The Mattapoisett Free Public Library presented a unique opportunity to catch four popular authors at the height of their powers before last Thursday’s Teen Dance.
Scott Blagden (Dear Life, You Suck), Kimberly Marcus (Exposed), Joe Lawlor (bully.com), and Rebecca Maizel (Infinite Days) write for a 12- to 18-year-old audience and tackle subjects that tend to appeal to that age group.
Blagden’s novel – recently nominated for the Young Adult Library Services Association Best Fiction Award – features a Holden Caulfield-esque protagonist, and the Wareham resident said he enjoys running his workshops for young people through the Mattapoisett Library.
“I did write when I was a teen, but I gave it up, and I didn’t pick it back up until my 40s,” Blagden said. “I regret that, so talking to these kids about writing is something I’m passionate about.”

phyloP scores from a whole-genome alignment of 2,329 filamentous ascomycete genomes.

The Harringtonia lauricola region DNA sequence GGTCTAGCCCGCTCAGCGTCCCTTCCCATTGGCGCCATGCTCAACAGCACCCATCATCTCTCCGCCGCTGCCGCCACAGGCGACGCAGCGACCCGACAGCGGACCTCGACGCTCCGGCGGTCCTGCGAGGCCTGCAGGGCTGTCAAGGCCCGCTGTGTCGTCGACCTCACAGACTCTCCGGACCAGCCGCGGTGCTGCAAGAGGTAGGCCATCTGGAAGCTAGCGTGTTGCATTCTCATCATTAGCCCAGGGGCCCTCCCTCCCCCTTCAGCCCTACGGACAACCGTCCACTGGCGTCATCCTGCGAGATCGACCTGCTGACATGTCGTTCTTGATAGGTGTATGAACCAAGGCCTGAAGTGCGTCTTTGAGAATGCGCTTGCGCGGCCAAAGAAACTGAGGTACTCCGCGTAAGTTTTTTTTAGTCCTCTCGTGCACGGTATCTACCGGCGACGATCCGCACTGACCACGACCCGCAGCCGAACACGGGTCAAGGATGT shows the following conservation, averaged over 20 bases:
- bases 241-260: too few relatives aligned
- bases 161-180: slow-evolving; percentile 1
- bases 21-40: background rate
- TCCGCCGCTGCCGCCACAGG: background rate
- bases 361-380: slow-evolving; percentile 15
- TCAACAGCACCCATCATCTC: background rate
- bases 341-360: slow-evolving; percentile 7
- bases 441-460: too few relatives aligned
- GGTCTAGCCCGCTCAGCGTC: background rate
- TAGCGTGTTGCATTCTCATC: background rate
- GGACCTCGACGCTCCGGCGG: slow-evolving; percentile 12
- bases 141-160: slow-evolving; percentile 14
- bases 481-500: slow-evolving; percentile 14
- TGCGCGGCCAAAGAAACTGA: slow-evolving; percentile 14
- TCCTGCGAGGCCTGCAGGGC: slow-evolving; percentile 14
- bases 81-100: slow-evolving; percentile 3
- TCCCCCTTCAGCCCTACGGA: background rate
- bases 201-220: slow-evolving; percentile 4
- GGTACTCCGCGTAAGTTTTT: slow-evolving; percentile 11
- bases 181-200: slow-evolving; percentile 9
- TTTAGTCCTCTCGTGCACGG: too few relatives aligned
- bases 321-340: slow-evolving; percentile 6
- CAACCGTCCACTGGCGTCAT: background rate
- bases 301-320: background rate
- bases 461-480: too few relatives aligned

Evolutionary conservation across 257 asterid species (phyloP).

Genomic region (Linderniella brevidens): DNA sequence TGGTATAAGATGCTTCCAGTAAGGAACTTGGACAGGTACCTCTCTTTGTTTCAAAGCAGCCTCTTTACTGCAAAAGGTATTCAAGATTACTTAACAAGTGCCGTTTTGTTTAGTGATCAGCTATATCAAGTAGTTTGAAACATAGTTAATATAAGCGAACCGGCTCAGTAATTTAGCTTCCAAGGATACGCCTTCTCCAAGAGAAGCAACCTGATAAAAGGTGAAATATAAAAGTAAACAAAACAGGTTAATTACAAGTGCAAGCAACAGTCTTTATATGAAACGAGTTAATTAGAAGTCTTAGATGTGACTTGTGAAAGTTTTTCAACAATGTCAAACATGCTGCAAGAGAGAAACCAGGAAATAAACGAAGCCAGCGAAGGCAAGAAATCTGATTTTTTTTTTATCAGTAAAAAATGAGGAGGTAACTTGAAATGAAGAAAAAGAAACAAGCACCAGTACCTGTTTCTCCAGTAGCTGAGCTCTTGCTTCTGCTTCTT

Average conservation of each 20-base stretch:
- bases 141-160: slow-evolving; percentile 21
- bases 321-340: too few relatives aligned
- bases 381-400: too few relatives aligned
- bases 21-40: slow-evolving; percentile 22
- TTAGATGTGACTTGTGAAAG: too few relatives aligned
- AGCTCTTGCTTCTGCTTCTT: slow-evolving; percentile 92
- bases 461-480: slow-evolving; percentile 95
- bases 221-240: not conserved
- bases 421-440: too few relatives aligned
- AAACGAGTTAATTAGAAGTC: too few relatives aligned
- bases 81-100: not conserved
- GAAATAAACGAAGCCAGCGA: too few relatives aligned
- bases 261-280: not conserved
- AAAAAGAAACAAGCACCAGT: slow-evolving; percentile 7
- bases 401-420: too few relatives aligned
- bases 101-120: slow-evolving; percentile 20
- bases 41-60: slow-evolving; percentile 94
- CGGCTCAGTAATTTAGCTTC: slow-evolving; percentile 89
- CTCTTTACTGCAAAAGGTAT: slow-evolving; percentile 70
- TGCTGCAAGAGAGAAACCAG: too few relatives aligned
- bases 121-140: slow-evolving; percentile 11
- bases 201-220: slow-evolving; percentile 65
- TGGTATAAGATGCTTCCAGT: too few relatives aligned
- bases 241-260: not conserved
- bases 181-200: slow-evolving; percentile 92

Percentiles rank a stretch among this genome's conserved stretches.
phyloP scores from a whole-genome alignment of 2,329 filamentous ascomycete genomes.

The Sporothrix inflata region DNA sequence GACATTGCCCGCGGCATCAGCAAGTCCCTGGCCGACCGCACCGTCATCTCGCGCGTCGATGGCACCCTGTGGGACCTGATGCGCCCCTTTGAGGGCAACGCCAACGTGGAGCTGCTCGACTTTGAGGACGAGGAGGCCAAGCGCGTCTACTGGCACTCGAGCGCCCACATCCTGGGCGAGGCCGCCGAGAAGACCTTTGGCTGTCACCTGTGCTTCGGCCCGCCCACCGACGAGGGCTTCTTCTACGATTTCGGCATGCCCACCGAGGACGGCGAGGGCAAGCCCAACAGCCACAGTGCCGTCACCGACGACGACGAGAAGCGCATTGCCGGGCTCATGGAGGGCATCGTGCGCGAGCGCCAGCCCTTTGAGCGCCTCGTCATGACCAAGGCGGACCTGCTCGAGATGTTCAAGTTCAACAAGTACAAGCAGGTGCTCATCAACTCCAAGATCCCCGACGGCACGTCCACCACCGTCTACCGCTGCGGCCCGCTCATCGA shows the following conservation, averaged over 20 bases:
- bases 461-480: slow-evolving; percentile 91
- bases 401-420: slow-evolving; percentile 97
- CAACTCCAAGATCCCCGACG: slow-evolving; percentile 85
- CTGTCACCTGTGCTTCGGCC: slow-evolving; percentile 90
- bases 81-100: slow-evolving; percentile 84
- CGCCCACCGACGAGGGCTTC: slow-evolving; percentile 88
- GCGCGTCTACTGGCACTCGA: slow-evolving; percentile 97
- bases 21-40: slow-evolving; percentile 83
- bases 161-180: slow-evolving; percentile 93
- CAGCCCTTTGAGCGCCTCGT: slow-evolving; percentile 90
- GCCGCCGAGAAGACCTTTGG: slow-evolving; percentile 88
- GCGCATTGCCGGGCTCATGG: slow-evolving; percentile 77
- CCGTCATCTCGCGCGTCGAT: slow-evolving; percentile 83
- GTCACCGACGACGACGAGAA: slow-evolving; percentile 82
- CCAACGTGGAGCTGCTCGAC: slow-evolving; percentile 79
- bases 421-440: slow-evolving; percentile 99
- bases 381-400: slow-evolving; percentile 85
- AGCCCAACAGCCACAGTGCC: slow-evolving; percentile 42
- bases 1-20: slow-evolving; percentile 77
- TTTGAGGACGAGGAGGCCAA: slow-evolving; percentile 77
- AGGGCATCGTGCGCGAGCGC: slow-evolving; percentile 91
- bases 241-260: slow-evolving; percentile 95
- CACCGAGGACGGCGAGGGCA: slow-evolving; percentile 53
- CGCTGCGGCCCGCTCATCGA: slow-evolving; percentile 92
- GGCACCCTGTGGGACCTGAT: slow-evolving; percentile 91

On Thursday night, Blagden could be seen mentoring fan and aspiring novelist Jacqueline Leduc, a 14-year-old Acushnet resident.
Marcus, who lives in Dartmouth, said she is drawn to both “silly rhyming books for children and angsty, edgy teen novels.” Exposed fits the latter description, but Marcus has published both.
Lawlor’s novel centers on cyber-bullying. The advertiser-turned-teacher-turned-author said he has seen bullying up close, and said that today’s brand is different from the more obvious bullying of the past.
“These days, it’s different. You don’t always know who the bully is. I wanted it to be topical, but I didn’t want to make it too heavy,” said Lawlor of his mystery. “When you have a school full of suspects, it’s a really nice way to begin a story.”
Maizel, meanwhile, said that there is a “stigma about supernatural fantasy, like, ‘Oh, another vampire book,’ but I think the idea of emergence and finding your identity really resonates with teenagers.” Infinite Days is the first book in Maizel’s Vampire Queen series, and the second, Stolen Nights, is also out now.
By Shawn Badgley